One of EII's more noteworthy initiatives, its tuna monitoring program, was established to help consumers ascertain which fishing companies catch tuna in ways that are “dolphin safe.” But as ActivistFacts.com notes, “EII doesn’t actually have monitors in most of the world to determine which tuna is dolphin safe,” a claim confirmedby Sylvester Pokajam, managing director of the National Fisheries Authority. Moreover, the associate director of EII’s International Marine Mammal Project likewise admittedthat the Institute simply lacks the resources to adequately monitor the tuna industry. EII's professed concern for dolphins caused the Institute, in 2010, to strike an agreement with indigenous villagers in the Solomon Islands, whereby EII pledged to pay them up to $400,000 to abandon their traditional practice of dolphin hunting, an activity that was crucial to their economy. But when the Institute ultimately failed to make some two-thirds of the payments it had promised, the villagers had no choice but to resume their dolphin hunting.
EII's Plastic Pollution Coalition aims to galvanize “a global alliance of individuals, organizations, businesses and policy-makers working toward a world free of plastic pollution and its toxic impacts on humans, animals and the environment.” “To scare the public about the 'danger' of plastic,” says ActivistFacts.com, “the Coalition promotes dubious studies claiming that plastic is toxic. For instance, the Coalition calls on the Food and Drug Administration to ban bisphenol-A [BPA], a key component in plastics that has been widely studied and determined to be safe at normal exposure levels by a large body of research” – including studies by the FDA and the National Institutes of Health.
Despite the fact that the U.S. National Academy of Sciences, the British Royal Society, the World Health Organization, the American Medical Association, the American Association for the Advancement of Science, and the Intergovernmental Panel on Climate Change have all concluded that foods containing genetically modified organisms (GMOs) pose no health concerns, EII maintains that they are harmful to people and the environment. Thus the Institute advocates for the labeling of foods containing GMOs, and it supports anti-GMO organizations.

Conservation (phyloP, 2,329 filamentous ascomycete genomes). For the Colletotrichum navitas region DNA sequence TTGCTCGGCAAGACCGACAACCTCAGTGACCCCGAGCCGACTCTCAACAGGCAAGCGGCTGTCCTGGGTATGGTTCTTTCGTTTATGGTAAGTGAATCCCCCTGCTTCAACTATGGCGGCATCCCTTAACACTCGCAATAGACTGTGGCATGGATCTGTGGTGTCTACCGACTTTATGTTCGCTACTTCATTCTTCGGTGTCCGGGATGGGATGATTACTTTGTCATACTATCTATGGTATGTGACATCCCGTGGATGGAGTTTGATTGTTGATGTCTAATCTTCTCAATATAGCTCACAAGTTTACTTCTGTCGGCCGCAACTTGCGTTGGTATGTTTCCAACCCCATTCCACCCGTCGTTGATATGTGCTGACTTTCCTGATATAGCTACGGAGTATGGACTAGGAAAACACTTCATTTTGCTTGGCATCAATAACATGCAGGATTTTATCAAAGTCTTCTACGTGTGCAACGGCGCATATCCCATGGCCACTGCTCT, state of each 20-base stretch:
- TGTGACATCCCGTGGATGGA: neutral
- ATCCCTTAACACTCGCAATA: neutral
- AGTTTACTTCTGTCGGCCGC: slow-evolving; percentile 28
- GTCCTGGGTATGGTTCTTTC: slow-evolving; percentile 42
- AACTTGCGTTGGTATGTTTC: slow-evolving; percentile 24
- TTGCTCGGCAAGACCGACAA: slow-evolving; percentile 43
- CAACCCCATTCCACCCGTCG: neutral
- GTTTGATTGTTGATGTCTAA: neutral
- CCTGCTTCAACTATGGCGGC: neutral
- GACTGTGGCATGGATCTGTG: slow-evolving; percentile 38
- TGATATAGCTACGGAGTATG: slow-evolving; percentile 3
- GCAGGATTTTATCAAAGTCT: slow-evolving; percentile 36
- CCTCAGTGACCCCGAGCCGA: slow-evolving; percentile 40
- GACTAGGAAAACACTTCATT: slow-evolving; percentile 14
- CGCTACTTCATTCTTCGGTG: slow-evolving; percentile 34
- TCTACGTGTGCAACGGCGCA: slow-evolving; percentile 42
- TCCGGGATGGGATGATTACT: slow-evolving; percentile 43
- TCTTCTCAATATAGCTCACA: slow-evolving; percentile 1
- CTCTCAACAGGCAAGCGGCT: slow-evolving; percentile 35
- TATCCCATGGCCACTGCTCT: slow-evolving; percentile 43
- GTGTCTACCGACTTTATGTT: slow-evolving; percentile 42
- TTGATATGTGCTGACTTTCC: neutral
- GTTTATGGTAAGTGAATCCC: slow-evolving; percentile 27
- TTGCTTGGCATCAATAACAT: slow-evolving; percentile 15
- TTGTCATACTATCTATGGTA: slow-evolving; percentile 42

A central component of EII's worldview is its antipathy for free-market capitalism. In November 2012, the Earth Island Journal published an article by Occupy Wall Street activist Peter Rugh, who wrote that potentially catastrophic “climate change” is caused chiefly by “the global system under which the majority of the world’s population lives: capitalism.” Further, Rugh articulated his wish that a “radical” environmental movement might lead the way in bringing about “an end to capitalism.” In a 2012 Earth Island Journal interview with Foundation for Deep Ecology creator Doug Tompkins, Mr. Tompkins said: “There’s no doubt whatsoever that there’s no future in capitalism. It’s … demonstrating over and over again that it is destroying the world.” And an Earth Island Journalreview of Ian Angus’ 2016 book, Facing the Anthropocene: Fossil Capitalism and the Crisis of the Earth System, notes that “the theme that capitalism creates and destroys simultaneously, a key insight of socialist philosopher Karl Marx, shapes Angus’ book.”